The Casey’s Nickelodeon murders remain unsolved despite 24 years’ worth of accrued evidence against the two main suspects. Pablo Ibar (pictured above, following his most recent arrest in 2016) and Seth Penalver have been the focus of seven separate trials, one hung jury, two death sentences, and two successful appeals, but neither man has been convicted in the triple homicide — despite astonishing surveillance footage that captured the homicides in full and appeared to show the men leaving the scene of the crime.
The absence of a conviction for the 1994 murders of Sharon Anderson, Marie Rogers, and Casimir Sucharski — better known as Butch Casey — is only part of what makes them perhaps the most notorious in Florida’s history. Now, Felonious Florida, a new podcast devoted to “the dark side of the Sunshine State” and presented by veteran South Florida Sun-Sentinel crime reporters Lisa Arthur and Juan Ortega, is taking a long look at the curious history of the case.
(Plus, if you’re a fan of true crime podcasts, it’s also worth pointing out Felonious Florida’s pedigree. The series is presented by Wondery, which is already responsible for such stalwarts of the genre as Hollywood & Crime, Locked Up Abroad, and favorite du jour Dirty John.)
The Casey’s Nickelodeon Murders were shockingly brutal — and the murderers were being watched
The basic facts of the case are these. In the early hours of Sunday, June 26th, 1994, Butch Casey returned to his home in Miramar FL with Sharon Anderson and Marie Rogers. Butch, 48, was the owner of Casey’s Nickelodeon, a popular nightspot in nearby Pembroke Park.
Sharon and Marie, both 25, were regulars at Casey’s, as well as highly visible members of the area’s social scene. Sharon was building a career in the entertainment industry, and was best-known for appearing in the music video for Heavy D’s song “Gyrlz, They Love Me.” Marie, a fashion designer, had a two-and-a-half-year-old daughter.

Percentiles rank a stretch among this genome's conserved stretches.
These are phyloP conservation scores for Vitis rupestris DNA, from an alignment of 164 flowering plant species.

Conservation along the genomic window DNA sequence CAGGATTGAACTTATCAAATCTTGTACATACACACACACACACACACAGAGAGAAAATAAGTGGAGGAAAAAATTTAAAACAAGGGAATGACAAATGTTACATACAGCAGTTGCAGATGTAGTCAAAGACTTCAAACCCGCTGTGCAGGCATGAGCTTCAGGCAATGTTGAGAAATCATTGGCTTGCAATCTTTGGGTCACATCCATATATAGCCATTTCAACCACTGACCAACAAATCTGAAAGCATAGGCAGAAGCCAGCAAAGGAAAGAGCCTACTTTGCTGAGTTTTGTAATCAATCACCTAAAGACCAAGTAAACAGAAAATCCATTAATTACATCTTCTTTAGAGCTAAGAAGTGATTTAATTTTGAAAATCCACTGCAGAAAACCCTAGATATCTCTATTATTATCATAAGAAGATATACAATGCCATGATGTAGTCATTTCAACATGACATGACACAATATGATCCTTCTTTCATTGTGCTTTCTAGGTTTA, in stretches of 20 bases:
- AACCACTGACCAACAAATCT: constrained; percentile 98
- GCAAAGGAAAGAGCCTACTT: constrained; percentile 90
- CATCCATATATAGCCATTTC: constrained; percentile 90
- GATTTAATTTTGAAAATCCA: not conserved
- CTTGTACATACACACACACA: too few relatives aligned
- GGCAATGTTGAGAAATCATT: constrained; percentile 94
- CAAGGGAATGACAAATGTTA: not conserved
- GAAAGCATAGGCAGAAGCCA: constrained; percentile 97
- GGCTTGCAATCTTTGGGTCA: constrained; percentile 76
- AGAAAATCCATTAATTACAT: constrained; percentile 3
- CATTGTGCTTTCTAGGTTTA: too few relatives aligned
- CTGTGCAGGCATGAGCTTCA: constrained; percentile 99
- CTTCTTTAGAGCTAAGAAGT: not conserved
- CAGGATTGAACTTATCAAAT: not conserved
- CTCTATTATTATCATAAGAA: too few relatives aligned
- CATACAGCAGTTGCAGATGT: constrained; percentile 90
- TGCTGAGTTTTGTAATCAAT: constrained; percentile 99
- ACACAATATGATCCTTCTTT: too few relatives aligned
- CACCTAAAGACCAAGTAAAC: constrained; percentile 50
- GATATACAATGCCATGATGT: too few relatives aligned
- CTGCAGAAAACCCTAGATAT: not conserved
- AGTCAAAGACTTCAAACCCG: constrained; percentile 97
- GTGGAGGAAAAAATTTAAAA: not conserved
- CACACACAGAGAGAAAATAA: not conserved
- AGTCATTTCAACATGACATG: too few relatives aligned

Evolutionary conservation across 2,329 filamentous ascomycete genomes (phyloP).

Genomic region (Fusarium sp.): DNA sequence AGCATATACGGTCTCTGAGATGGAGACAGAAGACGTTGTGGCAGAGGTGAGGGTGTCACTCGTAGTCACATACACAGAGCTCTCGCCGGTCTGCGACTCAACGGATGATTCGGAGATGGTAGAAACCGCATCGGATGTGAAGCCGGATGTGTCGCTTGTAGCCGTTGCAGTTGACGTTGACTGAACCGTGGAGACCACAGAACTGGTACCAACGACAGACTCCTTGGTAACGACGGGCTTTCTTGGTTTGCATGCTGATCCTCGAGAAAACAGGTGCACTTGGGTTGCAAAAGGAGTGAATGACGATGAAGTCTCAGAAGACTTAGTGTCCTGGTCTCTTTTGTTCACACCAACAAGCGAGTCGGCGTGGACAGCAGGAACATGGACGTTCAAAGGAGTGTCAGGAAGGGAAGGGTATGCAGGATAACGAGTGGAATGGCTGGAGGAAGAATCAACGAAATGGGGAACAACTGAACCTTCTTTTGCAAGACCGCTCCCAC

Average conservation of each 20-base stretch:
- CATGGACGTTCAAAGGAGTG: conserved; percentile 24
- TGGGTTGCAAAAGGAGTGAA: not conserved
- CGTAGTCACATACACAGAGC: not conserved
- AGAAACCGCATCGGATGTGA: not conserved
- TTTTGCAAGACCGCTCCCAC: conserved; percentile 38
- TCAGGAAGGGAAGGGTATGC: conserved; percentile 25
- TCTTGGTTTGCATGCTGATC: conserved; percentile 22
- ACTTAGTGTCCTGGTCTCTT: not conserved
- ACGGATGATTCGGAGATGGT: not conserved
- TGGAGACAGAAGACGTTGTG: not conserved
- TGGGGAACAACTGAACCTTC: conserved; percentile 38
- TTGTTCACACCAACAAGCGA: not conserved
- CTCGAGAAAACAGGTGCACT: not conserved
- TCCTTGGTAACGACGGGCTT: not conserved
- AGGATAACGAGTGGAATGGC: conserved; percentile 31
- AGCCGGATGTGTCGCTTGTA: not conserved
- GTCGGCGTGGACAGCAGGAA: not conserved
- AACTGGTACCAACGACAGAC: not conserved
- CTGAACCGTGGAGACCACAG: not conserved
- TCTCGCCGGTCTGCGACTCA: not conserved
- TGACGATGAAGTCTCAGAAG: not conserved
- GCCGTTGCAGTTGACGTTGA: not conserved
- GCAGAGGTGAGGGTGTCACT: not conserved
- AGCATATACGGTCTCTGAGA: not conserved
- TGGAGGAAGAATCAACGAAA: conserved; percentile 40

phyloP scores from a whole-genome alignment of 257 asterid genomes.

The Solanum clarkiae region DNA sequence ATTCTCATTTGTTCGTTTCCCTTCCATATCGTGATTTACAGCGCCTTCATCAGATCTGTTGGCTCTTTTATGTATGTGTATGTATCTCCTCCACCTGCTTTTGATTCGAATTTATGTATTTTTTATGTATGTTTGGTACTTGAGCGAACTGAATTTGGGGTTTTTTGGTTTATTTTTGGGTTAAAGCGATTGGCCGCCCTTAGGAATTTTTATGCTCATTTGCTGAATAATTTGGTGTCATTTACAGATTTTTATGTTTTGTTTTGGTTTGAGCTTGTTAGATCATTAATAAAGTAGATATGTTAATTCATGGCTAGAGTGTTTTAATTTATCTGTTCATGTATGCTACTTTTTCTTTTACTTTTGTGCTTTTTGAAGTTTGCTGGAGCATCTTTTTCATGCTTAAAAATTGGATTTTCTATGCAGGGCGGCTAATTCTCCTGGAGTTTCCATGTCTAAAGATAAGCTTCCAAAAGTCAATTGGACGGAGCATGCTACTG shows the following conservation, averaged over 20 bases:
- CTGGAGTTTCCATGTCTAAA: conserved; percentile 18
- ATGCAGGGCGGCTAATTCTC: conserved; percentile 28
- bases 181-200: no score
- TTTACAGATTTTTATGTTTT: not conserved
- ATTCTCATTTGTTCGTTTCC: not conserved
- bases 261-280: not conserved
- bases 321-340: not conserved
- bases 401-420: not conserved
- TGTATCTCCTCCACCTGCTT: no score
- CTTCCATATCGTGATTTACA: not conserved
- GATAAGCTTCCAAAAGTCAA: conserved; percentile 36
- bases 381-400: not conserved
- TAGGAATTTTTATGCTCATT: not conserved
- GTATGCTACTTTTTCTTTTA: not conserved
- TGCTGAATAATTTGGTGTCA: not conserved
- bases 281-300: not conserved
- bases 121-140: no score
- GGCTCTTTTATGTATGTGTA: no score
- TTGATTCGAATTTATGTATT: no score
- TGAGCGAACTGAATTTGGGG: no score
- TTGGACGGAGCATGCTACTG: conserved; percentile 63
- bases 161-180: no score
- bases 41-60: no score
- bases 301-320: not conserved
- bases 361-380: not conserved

Heavy D’s “Gyrlz, They Love Me” music video, featuring Shannon Anderson beginning at approximately 1:14
After closing down Casey’s, the three continued to drink and socialize at Butch’s home, until two armed, masked men burst in. The first man smashed Butch in the head with the butt of his Tec-9 machine gun, then pistol-whipped him with the barrel. The second man, brandishing a stick, chased Sharon into Butch’s bedroom, and came back armed with Butch’s own handgun, which he had left in the bedroom upon returning home.
The men took off Butch’s boots — Butch was known for carrying huge amounts of cash in his boots; a friend once saw him make a $20,000 down payment on a Mercedes 300 SL with money he pulled out of them — and removed what looked like a wad of money. They continued to search the house. Then they shot and killed Butch, Sharon, and Marie. 22 minutes after the masked men entered Butch’s home, the Casey’s Nickelodeon murders were over.
But, unbeknownst to the murderers, there was a catch. Police would later discover a cache of approximately 200 VHS cassettes in Butch’s home, every one of which depicted Butch and an unsuspecting woman having sex in his bed. The footage came from a camera out of sight on a high shelf, hidden behind a potted plant and a teddy bear.
Sharon Anderson. Photograph via Deborah Bowie, Sharon’s sister, on Instagram
And that camera wasn’t the only one. Butch’s whole home was wired with a surveillance system — something not uncommon today, but extraordinary in 1994. And Butch had turned the cameras on before leaving for work the day before. The footage was grainy, and there was no audio. But police were able to watch the entire sequence of the Casey’s Nickelodeon murders, over and over, in real time.
Some of the footage has made its way into contemporary coverage of the murders. Here’s a clip from the MSNBC special “Murder on Camera: Caught On Tape”:
Butch’s behavior raised eyebrows in the weeks before his murder
Butch Casey was born Casimir Sucharski, Jr. When he was growing up in Buffalo NY, his mother and father owned a bar, the original Casey’s Nickelodeon, which became popular with some of the players of the Buffalo Bills. Among those players was OJ Simpson, then one of the most popular players in the NFL. And OJ and Butch, who worked at and helped manage the bar as a young adult, became friends.
Butch’s parents sold the bar and moved to Florida in 1980, but he and OJ remained tight. Butch said often that he was worried and distressed over OJ, who had led police on his infamous low-speed chase just nine days before Butch’s murder. Because of their friendship, Butch’s connection to a drug sting aimed at OJ back in his Buffalo days, and a general interest in all things OJ conspiracy-related at the time, the early belief was that there may have been a nefarious connection between Butch and OJ’s alleged crimes.